(a) Reaffirmed the infallibility of the pope (and even when he does not speak ex-cathedra, all Catholics must still give complete submission of mind and will to what he says);

(b) Divided Catholic doctrine into that which is essential core of theology, and must be received by faith, and that which is still an undefined body of theology which Catholics may question and debate without repudiating their essential Catholicism;

(c) Established 20 complex rules concerning when and how any indulgence may be obtained, and condemned "with anathema those who say that indulgences are useless or that the Church does not have the power to grant them ... [for] the task of winning salvation."  [Back to Text]


A Sampling of the Anathemas of Trent:

If any one shall deny that the body and blood together with the soul and divinity of our Lord Jesus Christ, and therefore entire Christ, are truly, really, and substantially contained in the sacrament of the most holy Eucharist; and shall say that He is only in it as a sign, or in a figure, or virtually -- let him be accursed (Canon 1).

If any one shall say that the substance of the bread and wine remains in the sacrament of the most holy Eucharist, together with the body and blood of our Lord Jesus Christ, and shall deny that wonderful and singular conversion of the whole substance of the bread into the body, and of the whole substance of the wine into the blood, the outward forms of the bread and wine still remaining, which conversion the Catholic Church most aptly calls transubstantiation -- let him be accursed (Canon 2).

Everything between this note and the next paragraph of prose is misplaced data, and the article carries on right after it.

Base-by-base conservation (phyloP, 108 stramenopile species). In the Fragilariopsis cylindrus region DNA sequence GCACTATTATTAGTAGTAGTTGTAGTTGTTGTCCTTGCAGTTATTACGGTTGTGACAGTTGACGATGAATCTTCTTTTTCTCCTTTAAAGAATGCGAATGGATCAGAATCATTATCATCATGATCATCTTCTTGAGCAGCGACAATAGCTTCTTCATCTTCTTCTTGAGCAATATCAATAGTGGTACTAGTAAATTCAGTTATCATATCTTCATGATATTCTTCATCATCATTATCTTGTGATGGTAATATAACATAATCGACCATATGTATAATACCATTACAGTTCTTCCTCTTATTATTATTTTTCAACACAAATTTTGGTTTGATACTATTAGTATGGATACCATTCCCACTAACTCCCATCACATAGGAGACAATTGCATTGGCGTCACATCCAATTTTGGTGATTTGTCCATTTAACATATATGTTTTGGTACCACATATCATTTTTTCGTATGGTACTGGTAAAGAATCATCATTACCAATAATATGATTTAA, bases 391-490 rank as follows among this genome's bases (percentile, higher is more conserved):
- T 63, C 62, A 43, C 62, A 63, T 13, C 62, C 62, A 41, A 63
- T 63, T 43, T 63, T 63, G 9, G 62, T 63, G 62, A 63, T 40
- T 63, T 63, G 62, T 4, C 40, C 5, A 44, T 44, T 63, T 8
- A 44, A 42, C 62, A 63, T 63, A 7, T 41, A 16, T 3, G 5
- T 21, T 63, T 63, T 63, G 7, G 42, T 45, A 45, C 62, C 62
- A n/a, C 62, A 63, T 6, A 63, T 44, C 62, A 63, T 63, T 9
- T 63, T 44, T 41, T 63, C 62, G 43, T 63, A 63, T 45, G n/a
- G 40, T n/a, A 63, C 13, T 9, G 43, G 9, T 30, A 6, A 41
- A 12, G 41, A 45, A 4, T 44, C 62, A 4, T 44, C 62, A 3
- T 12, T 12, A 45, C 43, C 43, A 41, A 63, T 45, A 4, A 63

If any man shall say that Christ, the only begotten Son of God, is not to be adored in the holy sacrament of the Eucharist, even with the open worship of latria, and therefore not to be venerated with any peculiar festal celebrity, nor to be solemnly carried about in processions according to the praiseworthy, and universal rites and customs of the holy Church, and that he is not to be publicly set before the people to be adored, and that his adorers are idolaters -- let him be accursed (Canon 6).

If anyone shall say that the ungodly man is justified by faith only so as to understand that nothing else is required that may cooperate to obtain the grace of justification, and that it is in no wise necessary for him to be prepared and disposed by the motion of his own will ... let him be accursed (Canon 9).

If anyone shall say that justifying faith is nothing else than confidence in the divine mercy pardoning sins for Christ's sake, or that it is that confidence alone by which we are justified ... let him be accursed (Canon 12). 

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Beardsley Ministries - Revised 9/2011